# Chess Opening Theory/1. e4/1...e5/2. Nc3/2...Nf6/3. f4/3...d5/4. fxe5/4...Nxe4

< Chess Opening Theory‎ | 1. e4‎ | 1...e5‎ | 2. Nc3‎ | 2...Nf6‎ | 3. f4‎ | 3...d5‎ | 4. fxe5
Vienna Game
 a b c d e f g h 8 8 7 7 6 6 5 5 4 4 3 3 2 2 1 1 a b c d e f g h
Position in Forsyth-Edwards Notation(FEN)

rnbqkb1r/ppp2ppp/8/3pP3/4n3/2N5/PPPP2PP/R1BQKBNR

# Vienna Game

Tension builds up. The Black knight begins to be threatening. White should react quickly.

The common mistake is to take immediately the Black knight with 5. Nxe4. After 5...dxe4, White has too few options to pursue his development ; f3 square is under control, kings bishop is blocked and the d pawn cannot advance safely. Moreover, its going to be hard to defend the e5 pawn against Nc6. It looks possible to catch up with 6. d4 but it seems that Black has equalized.

5. Nf3 looks like the most solid move. It defends the e5 pawn (who is quite fragile now that he is away from home) and secure the strategic d4 square. It also prevents Qh4+ threat.

5. d3 is a good way to deal with the problem quickly. Blacks knight will have to retreat or, more likely, to be traded with Whites knight. White should be aware that Black can launch an aggressive attack with Bb4 and Qh4, sacrifying the knight, but preventing castling after 5...Bb4 6. dxe4 Qh4+ 7. Ke2 (7. g3 is bad because the White knight is pinned : 7...Qxe4+).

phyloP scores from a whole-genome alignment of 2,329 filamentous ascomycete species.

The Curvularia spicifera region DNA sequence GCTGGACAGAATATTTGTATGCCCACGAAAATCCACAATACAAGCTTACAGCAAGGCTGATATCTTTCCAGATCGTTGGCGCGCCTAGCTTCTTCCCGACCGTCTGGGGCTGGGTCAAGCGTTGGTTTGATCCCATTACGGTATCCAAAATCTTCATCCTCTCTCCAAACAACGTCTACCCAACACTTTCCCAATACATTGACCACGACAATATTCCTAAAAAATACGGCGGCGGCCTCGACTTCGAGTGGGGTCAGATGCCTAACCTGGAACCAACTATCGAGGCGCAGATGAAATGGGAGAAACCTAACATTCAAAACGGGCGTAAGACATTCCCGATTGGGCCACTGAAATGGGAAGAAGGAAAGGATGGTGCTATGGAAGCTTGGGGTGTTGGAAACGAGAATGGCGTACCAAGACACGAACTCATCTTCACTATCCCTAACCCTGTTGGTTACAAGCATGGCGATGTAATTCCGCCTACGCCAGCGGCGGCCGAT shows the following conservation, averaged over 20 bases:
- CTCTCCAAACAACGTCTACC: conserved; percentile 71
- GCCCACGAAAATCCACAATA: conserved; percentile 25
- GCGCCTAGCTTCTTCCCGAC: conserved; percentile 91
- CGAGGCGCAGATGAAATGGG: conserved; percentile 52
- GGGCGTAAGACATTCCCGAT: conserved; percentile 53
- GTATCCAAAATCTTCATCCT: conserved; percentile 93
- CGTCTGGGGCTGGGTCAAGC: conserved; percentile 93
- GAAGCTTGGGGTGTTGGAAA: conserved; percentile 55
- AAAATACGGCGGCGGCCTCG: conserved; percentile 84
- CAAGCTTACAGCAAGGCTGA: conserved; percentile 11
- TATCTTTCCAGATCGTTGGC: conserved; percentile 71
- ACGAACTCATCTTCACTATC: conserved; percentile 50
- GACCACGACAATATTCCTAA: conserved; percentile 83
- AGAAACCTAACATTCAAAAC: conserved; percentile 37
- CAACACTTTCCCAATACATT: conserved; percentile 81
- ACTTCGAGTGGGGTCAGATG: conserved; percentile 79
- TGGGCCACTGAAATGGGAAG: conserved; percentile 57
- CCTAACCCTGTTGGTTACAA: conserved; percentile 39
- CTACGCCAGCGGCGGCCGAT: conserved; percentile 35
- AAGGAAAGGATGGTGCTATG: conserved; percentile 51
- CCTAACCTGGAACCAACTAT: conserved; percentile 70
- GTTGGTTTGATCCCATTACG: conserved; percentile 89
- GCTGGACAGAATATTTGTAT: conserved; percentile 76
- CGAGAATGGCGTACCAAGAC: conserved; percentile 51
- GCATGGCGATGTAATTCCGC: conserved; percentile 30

5. Qf3 is supposed to allow Nxe4 (or to force Black to play Nxc3) while playing an active game. But after 5...Nc6, things get complicated : 6. Nxe4 Nd4 and White must now defend the c2 pawn to avoid the fork (7. Qd3 dxe4 8. Qxe4 is a trap because of 8...Bf5).

## Theory table

For explanation of theory tables see theory table and for notation see algebraic notation.

1. e4 e5 2. Nc3 Nf6 3. f4 d5 4. fxe5 Nxe4

5
Nf3
-
=
d3
-
=
Qf3
-
=
Nxe4
-
=